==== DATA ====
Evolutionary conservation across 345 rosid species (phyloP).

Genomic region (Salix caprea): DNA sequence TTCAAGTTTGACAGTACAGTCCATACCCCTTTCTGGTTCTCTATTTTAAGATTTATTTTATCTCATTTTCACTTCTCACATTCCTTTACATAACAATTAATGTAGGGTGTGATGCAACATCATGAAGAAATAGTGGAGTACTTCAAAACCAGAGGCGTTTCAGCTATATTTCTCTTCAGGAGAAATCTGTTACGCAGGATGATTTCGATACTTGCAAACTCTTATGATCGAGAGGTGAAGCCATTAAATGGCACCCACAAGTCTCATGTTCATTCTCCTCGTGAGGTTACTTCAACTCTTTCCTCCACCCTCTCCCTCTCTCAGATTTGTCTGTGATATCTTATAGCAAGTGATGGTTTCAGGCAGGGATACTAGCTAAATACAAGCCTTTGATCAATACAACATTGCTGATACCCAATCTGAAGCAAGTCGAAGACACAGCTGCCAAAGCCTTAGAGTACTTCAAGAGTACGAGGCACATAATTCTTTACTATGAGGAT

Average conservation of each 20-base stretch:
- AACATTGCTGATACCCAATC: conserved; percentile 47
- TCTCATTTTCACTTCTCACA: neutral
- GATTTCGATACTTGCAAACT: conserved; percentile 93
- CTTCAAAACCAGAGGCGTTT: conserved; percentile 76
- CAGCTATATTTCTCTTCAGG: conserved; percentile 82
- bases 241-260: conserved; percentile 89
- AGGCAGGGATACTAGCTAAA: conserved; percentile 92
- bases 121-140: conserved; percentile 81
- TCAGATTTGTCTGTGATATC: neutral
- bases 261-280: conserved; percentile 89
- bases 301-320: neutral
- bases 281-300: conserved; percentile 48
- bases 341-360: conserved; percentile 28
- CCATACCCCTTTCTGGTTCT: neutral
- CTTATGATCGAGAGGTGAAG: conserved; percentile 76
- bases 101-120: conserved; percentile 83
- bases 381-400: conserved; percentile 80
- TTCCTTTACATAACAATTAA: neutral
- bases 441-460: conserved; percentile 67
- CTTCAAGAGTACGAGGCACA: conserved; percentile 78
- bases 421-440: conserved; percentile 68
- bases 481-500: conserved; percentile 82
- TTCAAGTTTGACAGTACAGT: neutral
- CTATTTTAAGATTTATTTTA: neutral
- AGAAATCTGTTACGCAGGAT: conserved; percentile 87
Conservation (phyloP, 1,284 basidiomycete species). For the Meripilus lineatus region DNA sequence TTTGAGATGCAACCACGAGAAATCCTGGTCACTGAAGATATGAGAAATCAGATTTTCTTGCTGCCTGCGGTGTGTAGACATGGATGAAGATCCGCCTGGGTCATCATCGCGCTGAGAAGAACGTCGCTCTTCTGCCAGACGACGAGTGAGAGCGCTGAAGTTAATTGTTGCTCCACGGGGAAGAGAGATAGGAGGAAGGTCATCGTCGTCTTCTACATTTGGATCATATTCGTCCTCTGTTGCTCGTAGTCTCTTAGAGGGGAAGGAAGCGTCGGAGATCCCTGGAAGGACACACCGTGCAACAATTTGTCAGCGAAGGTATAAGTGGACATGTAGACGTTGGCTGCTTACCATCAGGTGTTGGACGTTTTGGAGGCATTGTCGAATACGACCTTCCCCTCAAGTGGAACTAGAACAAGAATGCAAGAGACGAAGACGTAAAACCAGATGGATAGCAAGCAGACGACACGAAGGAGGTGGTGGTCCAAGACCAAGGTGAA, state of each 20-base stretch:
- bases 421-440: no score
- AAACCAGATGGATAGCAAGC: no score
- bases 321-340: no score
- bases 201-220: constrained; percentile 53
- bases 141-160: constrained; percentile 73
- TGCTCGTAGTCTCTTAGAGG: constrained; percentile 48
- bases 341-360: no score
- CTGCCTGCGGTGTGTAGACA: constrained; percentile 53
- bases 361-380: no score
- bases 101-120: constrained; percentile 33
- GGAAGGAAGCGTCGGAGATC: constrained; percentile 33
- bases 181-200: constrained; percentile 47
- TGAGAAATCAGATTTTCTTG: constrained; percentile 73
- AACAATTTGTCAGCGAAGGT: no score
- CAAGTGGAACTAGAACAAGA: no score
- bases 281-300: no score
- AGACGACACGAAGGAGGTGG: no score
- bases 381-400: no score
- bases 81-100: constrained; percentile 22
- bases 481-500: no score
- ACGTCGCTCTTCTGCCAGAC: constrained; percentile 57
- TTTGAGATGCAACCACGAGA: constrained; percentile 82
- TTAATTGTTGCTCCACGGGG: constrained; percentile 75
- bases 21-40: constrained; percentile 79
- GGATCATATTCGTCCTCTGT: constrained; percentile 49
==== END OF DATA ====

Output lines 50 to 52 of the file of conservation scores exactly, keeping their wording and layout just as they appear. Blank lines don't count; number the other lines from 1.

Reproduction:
- ACGTCGCTCTTCTGCCAGAC: constrained; percentile 57
- TTTGAGATGCAACCACGAGA: constrained; percentile 82
- TTAATTGTTGCTCCACGGGG: constrained; percentile 75